Tuesday, January 6, 2009

Two Sentence Tuesday


I recently read William P. McGivern's Odds Against Tomorrow. Two lines (ok, three) from this great pulp:
"You afraid of getting a ticket?" Earl's foot came down hard on Ingram's, pushing the accelerator flat against the floor boards. The car leaped ahead like an angry animal into the walls of rainwater, the motor snarling under the full load of power.
Has anyone seen the film based on this book? The stellar cast includes Harry Belafonte, Robert Ryan, and Ed Begley. The Wikipedia write-up claims it is the first noir of the classic period with an African-American protagonist.

My two lines come from a story with the original title of "The Education of a Pulp Writer" coming up in the April Issue of Cindy Rosmus's Yellow Mama.
“I’m not some sicko. I’m a pulp writer who has to think, occasionally, like a sicko to grab the attention of readers who enjoy perusing pages dedicated to the warped souls who walk amongst us.”
For more Two Sentence thrills, check out the Women of Mystery blog.

13 comments:

sandra seamans said...

Loved your two sentences, David, can't wait to read the whole story.

Josh said...

If it had Belafonte it had be good.

Clare2e said...

I love the cover, but I guess it might've been too daring for the day to show the hero? Or would he have been assumed to be the villain?

Let us know when we can read the rest, you sicko.

David Cranmer said...

Thanks Sandra. I believe it came out pretty well. I will be looking forward to your opinion.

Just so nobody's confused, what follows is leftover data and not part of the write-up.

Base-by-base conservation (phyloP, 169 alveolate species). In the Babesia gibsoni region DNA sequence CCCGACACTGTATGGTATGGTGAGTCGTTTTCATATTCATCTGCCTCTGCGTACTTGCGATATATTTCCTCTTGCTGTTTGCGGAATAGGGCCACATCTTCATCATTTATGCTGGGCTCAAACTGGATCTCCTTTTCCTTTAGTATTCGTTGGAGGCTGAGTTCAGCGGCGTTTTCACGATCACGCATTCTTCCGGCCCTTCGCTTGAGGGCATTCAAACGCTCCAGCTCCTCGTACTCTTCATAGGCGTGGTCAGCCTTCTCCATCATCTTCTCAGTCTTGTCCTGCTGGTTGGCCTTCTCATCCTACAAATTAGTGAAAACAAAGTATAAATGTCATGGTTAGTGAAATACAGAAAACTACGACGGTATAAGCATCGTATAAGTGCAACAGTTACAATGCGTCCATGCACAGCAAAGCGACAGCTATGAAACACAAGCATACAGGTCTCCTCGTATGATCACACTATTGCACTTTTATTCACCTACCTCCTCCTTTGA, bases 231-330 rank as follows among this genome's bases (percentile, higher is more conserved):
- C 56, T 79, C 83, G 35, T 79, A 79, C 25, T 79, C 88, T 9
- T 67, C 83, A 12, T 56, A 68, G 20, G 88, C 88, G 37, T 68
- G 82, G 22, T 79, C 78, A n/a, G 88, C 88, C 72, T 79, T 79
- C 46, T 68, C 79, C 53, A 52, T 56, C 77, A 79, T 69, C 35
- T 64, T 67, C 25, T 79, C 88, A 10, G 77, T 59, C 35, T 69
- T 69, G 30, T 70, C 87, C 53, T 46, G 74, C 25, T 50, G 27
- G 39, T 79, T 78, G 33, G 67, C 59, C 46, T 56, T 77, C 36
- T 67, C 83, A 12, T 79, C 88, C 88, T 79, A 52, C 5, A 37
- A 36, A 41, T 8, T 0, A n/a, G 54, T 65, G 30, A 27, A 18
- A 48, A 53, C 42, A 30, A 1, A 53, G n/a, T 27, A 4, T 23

Josh, I don't believe I have ever seen a Belafonte film. John Lewis of the Modern Jazz Quartet composed the score, so for that reason alone, I will need to see if this movie is available to rent.

Clare, Ha. You just gave me a big morning laugh. This sicko will keep you informed:) Also, I believe that it's suppose to be the villain represented. A great, great cover.

Scott Parker said...

David,

Love your two-fer. It reminds me of a comment Charles Ardai wrote in the interview I'll be posting on Thursday: After stating all the things he hasn't done, he comments "Ah, the imagination."

The cover of your book is great. Love the angry ambivalence you can see in the eyes of the man.

I decided to play along, too. My two-fer is at my blog.

Charles Gramlich said...

I've not read that book but it looks intersting. I'm really behind in my "crime" reading. I've focused most of my life on fantasy, Sf, and Horror.

David Cranmer said...

Scott, I'm looking forward to your interview with Charles Ardai and I will zip right over to check out your Two For Tuesday.

Charles, McGivern is a real find for me and I think you would enjoy it. His writing is very poetic and reminds me of the style that L'Amour brought to westerns. I've only read this one and need to read a few others for a more informed opinion.

ARCHAVIST said...

DAVID -That's a great sentance - pulp writer.

Barbara Martin said...

David, your two sentences are great tidbits for the whole story. I'm looking forward to reading it.

My two sentences are up on my blog.

David Cranmer said...

Archavist, Thanks and hopefully the story lives up to it.

Barbara, No McGivern but I'll keep trying. Thanks. And I encourage everyone to click over to Barbara Martin's blog. I don't go a day without checking in there.

Anonymous said...

Never heard of William McGivern but I like that cover and the text you showcased.

Don Ward

Reb said...

David, I can't wait to read your story, you have me hooked already.

David Cranmer said...

Don, you will like this book. I'm looking for another McGivern book to follow up this amazing read.

Reb, Thanks. And it's good to have you back in the blogosphere.